The Packadore Collective has been busy since their inception creating several eye-catching packaging initiatives that solve consumer challenges or reduce the environment impact of the product. They have already announced some other innovative packaging concepts in the market. The collaboration that includes SGK Anthem, Vrijdag Premium Printing, Generous Minds, Neurensics, Kurz, Merck and Haval have this time created a conceptual design innovation for packaging closures. Glass jars and bottles are conventionally sealed with a metal closure with a plastic liner for sealing. The use of a combination of materials often means that the components are not recycled. Many products such as trigger spray bottles, jam jars and ketchup bottles all use the same or very similar closures across multiple different brands. The Packadore Collective see an opportunity for multiple brands to share these packaging components. ‘Cap Off’ is their answer that has been designed to encourage reuse. The plan would be for packaging in-store to be sold with a top seal with various reusable cap designs sold separately. The solution would help maintain the value of the reusable lids for longer and could incorporate additional value-added functionality because they will be used more than once. It would also increase the recyclability of the core packaging.


More info in The Innovation Zone.

#4 German chocolate bar launched in paper-based packaging

Mars Wrigley has a goal is to make all packaging reusable, recyclable and compostable by 2025 as well as to reduce the consumption of new plastic by 25%. The sixth largest privately held company in the United States has announced the introduction of a paper-based pack for their Balisto chocolate bar for the German market. This the first time Mars Wrigley is offering a chocolate biscuit bar in paper. The paper-based pack will be introduced as part of a collaboration with German retail partner EDEKA Minden-Hannover, which will be available in more than 500 outlets. The confectionery market is experimenting with paper-based solutions as part of a wider shift from the industry in making plastic-reduced environmental improvements. More than 90% of the packaging of the 100,000 multipacks is made of paper and sees a reduction in the use of packaging plastic by around 440 kilograms.  The new packaging system needed to deliver in terms of maintaining product taste and quality as well as protecting it from contamination and moisture. The packaging developed for Mars is more than 90% natural fibres and is FSC and PEFC certified. A thin barrier coating protects the chocolate. Lessons learned from the pilot will feed into the future design of the packaging for the Mars chocolate bar portfolio.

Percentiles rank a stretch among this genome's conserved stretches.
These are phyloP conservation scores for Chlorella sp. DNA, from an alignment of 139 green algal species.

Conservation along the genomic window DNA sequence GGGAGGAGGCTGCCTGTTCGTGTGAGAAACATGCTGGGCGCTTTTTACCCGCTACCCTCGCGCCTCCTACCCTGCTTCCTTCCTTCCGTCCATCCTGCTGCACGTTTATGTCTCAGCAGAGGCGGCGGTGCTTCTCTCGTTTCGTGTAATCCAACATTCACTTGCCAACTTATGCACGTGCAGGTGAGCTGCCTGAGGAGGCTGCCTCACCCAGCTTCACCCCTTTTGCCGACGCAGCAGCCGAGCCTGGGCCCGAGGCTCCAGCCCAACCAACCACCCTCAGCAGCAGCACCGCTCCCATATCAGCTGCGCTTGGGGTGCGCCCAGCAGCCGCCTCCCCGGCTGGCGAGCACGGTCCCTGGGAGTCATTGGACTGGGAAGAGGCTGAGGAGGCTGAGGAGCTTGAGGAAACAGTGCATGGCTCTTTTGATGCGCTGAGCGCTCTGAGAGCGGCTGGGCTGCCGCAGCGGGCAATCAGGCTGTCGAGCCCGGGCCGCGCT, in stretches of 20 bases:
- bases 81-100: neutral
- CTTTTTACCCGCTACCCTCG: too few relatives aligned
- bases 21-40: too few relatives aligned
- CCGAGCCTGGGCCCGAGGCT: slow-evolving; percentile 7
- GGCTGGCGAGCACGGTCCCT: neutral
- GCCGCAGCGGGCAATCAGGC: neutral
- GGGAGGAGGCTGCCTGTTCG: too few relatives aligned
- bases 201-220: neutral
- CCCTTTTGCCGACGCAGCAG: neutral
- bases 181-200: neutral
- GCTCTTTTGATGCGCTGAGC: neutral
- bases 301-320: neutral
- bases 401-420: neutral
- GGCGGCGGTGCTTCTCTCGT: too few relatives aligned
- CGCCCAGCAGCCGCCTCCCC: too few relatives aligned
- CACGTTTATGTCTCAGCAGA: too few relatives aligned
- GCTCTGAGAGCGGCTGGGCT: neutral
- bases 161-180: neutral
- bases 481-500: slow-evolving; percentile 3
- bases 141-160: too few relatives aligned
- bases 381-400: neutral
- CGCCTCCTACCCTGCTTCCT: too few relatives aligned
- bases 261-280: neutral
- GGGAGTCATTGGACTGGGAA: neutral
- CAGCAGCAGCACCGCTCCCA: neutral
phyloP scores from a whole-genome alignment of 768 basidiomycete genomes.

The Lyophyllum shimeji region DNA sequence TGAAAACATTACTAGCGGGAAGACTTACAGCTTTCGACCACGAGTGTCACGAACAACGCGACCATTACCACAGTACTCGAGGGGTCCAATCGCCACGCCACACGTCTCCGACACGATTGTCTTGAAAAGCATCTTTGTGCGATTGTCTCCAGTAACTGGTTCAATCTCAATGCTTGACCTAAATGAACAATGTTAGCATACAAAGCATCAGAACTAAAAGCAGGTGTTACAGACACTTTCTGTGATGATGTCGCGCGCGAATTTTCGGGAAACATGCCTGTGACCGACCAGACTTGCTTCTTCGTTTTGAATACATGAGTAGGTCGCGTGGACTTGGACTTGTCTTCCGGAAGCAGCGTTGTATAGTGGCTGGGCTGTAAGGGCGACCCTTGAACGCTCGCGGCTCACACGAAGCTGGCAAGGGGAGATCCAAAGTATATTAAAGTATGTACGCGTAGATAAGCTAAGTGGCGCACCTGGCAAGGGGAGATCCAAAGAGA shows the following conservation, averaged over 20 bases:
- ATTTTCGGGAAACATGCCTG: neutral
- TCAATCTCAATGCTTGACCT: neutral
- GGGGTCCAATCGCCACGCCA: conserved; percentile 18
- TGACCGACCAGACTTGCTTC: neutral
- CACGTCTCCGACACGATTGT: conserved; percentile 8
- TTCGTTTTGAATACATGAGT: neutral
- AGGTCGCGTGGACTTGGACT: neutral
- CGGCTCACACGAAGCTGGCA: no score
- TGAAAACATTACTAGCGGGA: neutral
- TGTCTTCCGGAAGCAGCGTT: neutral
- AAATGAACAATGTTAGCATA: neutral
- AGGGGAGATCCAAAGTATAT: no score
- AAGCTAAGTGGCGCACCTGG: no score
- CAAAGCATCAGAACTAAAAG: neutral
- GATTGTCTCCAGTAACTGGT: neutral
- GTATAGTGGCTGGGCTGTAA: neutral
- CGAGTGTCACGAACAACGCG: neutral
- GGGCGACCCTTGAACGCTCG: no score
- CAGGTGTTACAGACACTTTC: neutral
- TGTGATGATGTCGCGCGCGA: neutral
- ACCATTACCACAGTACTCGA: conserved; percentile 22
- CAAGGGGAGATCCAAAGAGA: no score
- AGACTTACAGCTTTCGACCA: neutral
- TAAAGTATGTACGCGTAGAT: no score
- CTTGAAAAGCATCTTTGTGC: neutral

More info in The Innovation Zone.

Watch our latest ThePackhub Expert Interview


Peggy Cross discusses EcoTensil’s range of utensils that are the ideal alternative to disposable plastic cutlery. You can watch here. 

Packaging question of the week

Do you feel you get enough information from the market about the latest packaging innovations?  Vote and comment now. 

Last time: A real close one! 298 total votes. 51% think paper bottles have a future as a beverage packaging material.

Please visit ThePackHub or call us on +44(0)118 963 9990 to find out more about the range of packaging innovation services we offer. We’ve delivered projects for a number of brand owner, retailer and packaging suppliers.

Until next time. Happy innovating.